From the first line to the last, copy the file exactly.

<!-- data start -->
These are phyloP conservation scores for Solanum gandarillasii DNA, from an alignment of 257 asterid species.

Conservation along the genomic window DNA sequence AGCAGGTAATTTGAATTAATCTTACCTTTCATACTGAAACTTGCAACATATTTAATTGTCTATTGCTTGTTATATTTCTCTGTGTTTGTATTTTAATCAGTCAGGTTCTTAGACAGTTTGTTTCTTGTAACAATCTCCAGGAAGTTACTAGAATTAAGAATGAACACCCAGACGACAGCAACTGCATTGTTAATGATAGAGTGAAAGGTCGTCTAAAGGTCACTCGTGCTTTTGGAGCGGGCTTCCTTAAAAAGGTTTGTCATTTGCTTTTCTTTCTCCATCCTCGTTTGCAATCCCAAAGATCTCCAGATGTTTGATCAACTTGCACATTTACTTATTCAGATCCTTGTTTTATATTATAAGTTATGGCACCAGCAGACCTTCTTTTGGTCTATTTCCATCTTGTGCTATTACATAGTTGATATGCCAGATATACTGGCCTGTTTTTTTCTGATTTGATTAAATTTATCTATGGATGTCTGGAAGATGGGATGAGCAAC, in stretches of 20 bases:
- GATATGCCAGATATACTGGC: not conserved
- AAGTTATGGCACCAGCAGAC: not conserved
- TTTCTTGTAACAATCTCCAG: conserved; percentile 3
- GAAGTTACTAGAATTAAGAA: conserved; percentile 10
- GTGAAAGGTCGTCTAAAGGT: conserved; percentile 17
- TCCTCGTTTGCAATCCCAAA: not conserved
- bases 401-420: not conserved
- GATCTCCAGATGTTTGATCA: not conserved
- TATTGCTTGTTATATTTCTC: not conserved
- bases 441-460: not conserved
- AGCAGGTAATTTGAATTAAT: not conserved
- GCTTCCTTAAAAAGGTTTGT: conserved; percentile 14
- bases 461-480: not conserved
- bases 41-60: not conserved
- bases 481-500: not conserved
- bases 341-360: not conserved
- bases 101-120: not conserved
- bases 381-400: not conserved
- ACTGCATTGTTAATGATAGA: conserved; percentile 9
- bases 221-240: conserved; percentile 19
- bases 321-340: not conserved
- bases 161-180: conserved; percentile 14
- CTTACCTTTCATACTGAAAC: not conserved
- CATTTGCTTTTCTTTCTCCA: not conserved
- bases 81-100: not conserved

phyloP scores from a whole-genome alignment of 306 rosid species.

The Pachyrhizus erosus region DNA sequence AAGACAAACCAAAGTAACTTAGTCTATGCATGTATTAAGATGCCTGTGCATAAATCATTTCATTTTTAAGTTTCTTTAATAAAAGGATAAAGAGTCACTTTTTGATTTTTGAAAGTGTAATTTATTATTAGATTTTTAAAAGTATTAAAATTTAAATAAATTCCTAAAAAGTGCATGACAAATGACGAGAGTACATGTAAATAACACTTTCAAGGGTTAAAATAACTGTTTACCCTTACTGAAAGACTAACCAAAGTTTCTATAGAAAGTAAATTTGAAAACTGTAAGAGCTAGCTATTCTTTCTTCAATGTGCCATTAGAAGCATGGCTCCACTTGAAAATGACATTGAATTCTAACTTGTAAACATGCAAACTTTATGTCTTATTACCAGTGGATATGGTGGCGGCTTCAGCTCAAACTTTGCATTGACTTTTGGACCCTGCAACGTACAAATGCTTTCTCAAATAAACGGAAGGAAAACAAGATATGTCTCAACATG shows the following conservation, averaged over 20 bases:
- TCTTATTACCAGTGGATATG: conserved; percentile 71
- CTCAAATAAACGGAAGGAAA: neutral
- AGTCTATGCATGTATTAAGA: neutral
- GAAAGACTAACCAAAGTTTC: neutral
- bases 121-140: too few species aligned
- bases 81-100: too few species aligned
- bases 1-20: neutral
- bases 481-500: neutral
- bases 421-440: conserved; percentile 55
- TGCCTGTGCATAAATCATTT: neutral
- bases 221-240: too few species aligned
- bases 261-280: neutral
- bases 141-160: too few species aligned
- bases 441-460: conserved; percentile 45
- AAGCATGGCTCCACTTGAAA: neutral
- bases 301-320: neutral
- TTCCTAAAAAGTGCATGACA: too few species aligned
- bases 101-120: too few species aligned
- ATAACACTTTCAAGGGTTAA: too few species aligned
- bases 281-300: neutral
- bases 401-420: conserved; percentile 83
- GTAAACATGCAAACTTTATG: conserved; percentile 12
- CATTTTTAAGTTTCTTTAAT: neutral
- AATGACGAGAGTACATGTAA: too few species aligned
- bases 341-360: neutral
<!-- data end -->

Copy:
These are phyloP conservation scores for Solanum gandarillasii DNA, from an alignment of 257 asterid species.

Conservation along the genomic window DNA sequence AGCAGGTAATTTGAATTAATCTTACCTTTCATACTGAAACTTGCAACATATTTAATTGTCTATTGCTTGTTATATTTCTCTGTGTTTGTATTTTAATCAGTCAGGTTCTTAGACAGTTTGTTTCTTGTAACAATCTCCAGGAAGTTACTAGAATTAAGAATGAACACCCAGACGACAGCAACTGCATTGTTAATGATAGAGTGAAAGGTCGTCTAAAGGTCACTCGTGCTTTTGGAGCGGGCTTCCTTAAAAAGGTTTGTCATTTGCTTTTCTTTCTCCATCCTCGTTTGCAATCCCAAAGATCTCCAGATGTTTGATCAACTTGCACATTTACTTATTCAGATCCTTGTTTTATATTATAAGTTATGGCACCAGCAGACCTTCTTTTGGTCTATTTCCATCTTGTGCTATTACATAGTTGATATGCCAGATATACTGGCCTGTTTTTTTCTGATTTGATTAAATTTATCTATGGATGTCTGGAAGATGGGATGAGCAAC, in stretches of 20 bases:
- GATATGCCAGATATACTGGC: not conserved
- AAGTTATGGCACCAGCAGAC: not conserved
- TTTCTTGTAACAATCTCCAG: conserved; percentile 3
- GAAGTTACTAGAATTAAGAA: conserved; percentile 10
- GTGAAAGGTCGTCTAAAGGT: conserved; percentile 17
- TCCTCGTTTGCAATCCCAAA: not conserved
- bases 401-420: not conserved
- GATCTCCAGATGTTTGATCA: not conserved
- TATTGCTTGTTATATTTCTC: not conserved
- bases 441-460: not conserved
- AGCAGGTAATTTGAATTAAT: not conserved
- GCTTCCTTAAAAAGGTTTGT: conserved; percentile 14
- bases 461-480: not conserved
- bases 41-60: not conserved
- bases 481-500: not conserved
- bases 341-360: not conserved
- bases 101-120: not conserved
- bases 381-400: not conserved
- ACTGCATTGTTAATGATAGA: conserved; percentile 9
- bases 221-240: conserved; percentile 19
- bases 321-340: not conserved
- bases 161-180: conserved; percentile 14
- CTTACCTTTCATACTGAAAC: not conserved
- CATTTGCTTTTCTTTCTCCA: not conserved
- bases 81-100: not conserved

phyloP scores from a whole-genome alignment of 306 rosid species.

The Pachyrhizus erosus region DNA sequence AAGACAAACCAAAGTAACTTAGTCTATGCATGTATTAAGATGCCTGTGCATAAATCATTTCATTTTTAAGTTTCTTTAATAAAAGGATAAAGAGTCACTTTTTGATTTTTGAAAGTGTAATTTATTATTAGATTTTTAAAAGTATTAAAATTTAAATAAATTCCTAAAAAGTGCATGACAAATGACGAGAGTACATGTAAATAACACTTTCAAGGGTTAAAATAACTGTTTACCCTTACTGAAAGACTAACCAAAGTTTCTATAGAAAGTAAATTTGAAAACTGTAAGAGCTAGCTATTCTTTCTTCAATGTGCCATTAGAAGCATGGCTCCACTTGAAAATGACATTGAATTCTAACTTGTAAACATGCAAACTTTATGTCTTATTACCAGTGGATATGGTGGCGGCTTCAGCTCAAACTTTGCATTGACTTTTGGACCCTGCAACGTACAAATGCTTTCTCAAATAAACGGAAGGAAAACAAGATATGTCTCAACATG shows the following conservation, averaged over 20 bases:
- TCTTATTACCAGTGGATATG: conserved; percentile 71
- CTCAAATAAACGGAAGGAAA: neutral
- AGTCTATGCATGTATTAAGA: neutral
- GAAAGACTAACCAAAGTTTC: neutral
- bases 121-140: too few species aligned
- bases 81-100: too few species aligned
- bases 1-20: neutral
- bases 481-500: neutral
- bases 421-440: conserved; percentile 55
- TGCCTGTGCATAAATCATTT: neutral
- bases 221-240: too few species aligned
- bases 261-280: neutral
- bases 141-160: too few species aligned
- bases 441-460: conserved; percentile 45
- AAGCATGGCTCCACTTGAAA: neutral
- bases 301-320: neutral
- TTCCTAAAAAGTGCATGACA: too few species aligned
- bases 101-120: too few species aligned
- ATAACACTTTCAAGGGTTAA: too few species aligned
- bases 281-300: neutral
- bases 401-420: conserved; percentile 83
- GTAAACATGCAAACTTTATG: conserved; percentile 12
- CATTTTTAAGTTTCTTTAAT: neutral
- AATGACGAGAGTACATGTAA: too few species aligned
- bases 341-360: neutral